I used to wonder what kind of woman I’d be. Whenever I look around the trans community, I see battered warriors—courageous folks for sure, but no one I’d want to emulate. The transvestites and transsexuals I got to know in the 1980s were some of the most traumatized people I’d ever seen. And today, even with the progress we’ve made (the president actually mentioning us in this year’s State of the Union), I see all kinds of behavioral masks and gimmicks that turn me off.
Chief among them is hyperfemininity, strategies of presentation and comportment that come off as cartoonish, despite being attempts to blend. (I’ve heard similar things said about hypermasculinity among trans men.) Trans folks are all too aware of the conditions surrounding us—rates of unemployment, HIV, violent attack, and suicide that are through the roof—which is doubtlessly connected to behavior: in order to survive, we will cling to dominant stereotypes and bury our authenticity. I also see hyperfemininity in some of the most successful among us, the trans Brahmans the media corporations have served up as role models, who are not my role models.
Around the time I was coming out, a friend told me about positive deviance, an ingenious approach to community-wide problems. Instead of outside agencies bringing in aid and education, positive deviance looks for individuals within a community who have already devised solutions for themselves, and then finds out what they are doing. “There were always some healthy children among the poorest families,” said Monique Sternin, a founder of the Positive Deviance Initiative who helped remedy widespread childhood malnutrition in Vietnam in the 1990s. While other children were living on salted rice water, the positively deviant children were being fed nutritious food—tiny crabs and yam greens—that was plentiful, yet considered taboo.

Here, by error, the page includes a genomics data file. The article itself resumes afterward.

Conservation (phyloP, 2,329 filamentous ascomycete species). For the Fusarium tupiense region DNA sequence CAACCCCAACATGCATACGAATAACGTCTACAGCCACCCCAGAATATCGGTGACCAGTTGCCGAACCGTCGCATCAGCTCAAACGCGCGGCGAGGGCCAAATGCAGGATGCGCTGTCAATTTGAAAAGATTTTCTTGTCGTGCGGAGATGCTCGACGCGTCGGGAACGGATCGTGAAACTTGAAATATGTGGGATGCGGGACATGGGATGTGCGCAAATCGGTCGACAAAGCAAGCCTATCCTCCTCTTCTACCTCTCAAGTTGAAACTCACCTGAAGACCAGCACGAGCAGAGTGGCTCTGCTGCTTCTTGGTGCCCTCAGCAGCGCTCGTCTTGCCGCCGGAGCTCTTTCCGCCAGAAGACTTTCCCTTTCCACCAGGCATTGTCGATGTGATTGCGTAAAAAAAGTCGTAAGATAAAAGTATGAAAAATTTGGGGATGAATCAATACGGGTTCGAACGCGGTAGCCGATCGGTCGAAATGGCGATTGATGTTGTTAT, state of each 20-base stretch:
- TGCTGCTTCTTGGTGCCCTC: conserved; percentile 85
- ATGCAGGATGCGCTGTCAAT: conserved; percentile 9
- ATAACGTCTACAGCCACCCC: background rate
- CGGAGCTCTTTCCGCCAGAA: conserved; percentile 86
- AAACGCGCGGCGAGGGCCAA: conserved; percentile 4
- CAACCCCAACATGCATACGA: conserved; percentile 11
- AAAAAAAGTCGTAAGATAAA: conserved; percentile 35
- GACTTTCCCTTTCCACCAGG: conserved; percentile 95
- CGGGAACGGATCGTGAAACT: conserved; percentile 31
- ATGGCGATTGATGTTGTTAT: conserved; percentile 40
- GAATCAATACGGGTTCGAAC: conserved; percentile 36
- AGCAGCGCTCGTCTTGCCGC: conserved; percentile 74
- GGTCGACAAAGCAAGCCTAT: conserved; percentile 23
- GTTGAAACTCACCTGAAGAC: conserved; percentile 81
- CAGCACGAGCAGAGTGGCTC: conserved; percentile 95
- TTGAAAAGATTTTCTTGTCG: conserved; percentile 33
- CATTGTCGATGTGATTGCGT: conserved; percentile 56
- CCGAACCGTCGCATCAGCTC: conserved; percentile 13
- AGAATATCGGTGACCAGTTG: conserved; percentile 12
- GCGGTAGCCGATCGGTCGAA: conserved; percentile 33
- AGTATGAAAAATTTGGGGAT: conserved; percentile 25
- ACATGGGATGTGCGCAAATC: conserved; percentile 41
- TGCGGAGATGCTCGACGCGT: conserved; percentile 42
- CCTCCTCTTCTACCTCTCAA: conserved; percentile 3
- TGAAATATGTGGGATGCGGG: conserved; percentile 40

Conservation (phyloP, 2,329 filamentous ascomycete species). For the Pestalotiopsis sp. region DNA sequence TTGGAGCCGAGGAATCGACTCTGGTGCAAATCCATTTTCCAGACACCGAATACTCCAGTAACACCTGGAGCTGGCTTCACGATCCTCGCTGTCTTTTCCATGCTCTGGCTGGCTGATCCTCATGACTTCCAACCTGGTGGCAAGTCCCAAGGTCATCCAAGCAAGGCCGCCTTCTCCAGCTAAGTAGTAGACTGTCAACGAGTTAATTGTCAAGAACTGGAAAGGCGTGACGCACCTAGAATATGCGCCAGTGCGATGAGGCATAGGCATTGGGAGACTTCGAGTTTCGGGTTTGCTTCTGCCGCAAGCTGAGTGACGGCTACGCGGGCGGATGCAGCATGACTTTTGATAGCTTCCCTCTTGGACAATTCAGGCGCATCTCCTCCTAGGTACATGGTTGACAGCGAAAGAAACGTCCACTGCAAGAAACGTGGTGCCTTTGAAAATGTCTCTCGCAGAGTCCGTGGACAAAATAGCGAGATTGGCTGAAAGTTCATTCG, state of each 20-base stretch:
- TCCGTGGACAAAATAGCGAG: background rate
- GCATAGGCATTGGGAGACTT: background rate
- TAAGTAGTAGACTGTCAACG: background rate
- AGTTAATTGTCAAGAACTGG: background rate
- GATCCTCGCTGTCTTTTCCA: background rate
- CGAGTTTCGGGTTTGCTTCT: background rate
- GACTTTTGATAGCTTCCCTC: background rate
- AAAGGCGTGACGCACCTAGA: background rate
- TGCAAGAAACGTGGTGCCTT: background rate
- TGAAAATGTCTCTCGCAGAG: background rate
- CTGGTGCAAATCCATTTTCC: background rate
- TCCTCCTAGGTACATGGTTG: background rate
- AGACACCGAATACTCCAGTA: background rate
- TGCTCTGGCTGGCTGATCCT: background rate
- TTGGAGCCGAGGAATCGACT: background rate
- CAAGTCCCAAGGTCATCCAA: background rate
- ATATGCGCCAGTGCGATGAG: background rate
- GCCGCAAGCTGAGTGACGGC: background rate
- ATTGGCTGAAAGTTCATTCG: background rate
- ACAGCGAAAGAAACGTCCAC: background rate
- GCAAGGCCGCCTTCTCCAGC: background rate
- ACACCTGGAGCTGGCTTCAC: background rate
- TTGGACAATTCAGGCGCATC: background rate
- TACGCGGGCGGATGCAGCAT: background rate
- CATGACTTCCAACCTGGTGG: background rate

I’ve been looking for positive deviance in my community. When I was growing up, David Bowie was an example of someone who’d figured something out about gender nonconformity. He was wild, but he was also calm and sane, and thriving as an artist. When interviewers asked about his sexuality—was he gay? bisexual?—they were missing what was obvious to his fans: Bowie was freeing up gender. Like Major Tom in his song “Space Oddity,” he was out of range of ground control, headed toward his own planet.
Right now, two other trans musicians seem to me to have positive deviance: Laura Jane Grace, who transitioned a few years ago and fronts the punk band Against Me, and Justin Vivian Bond, a consummate New York City cabaret singer. Bond lives and performs as a womanly person, but refuses all categories except “trans,” telling one interviewer that information about her body is between her, “whoever I make love to, and my doctor.” Grace embodies a sort of tomboy punk that is without precedent or affect, and she hasn’t altered her booming singing voice. “I doubt you’re gonna find a successful social movement that doesn’t have a soundtrack,” she has said, and her “True Trans Soul Rebel” may become our anthem. Both have figured out how to live authentically and on their own terms, and they make the question I used to ask—“What kind of woman will I be?”—seem naïve. I’ll be me.
At the Positive Deviance Initiative, once they identify who is thriving, they get them to teach the others. Justin Vivian Bond, Laura Jane Grace: would you care to have coffee with me?
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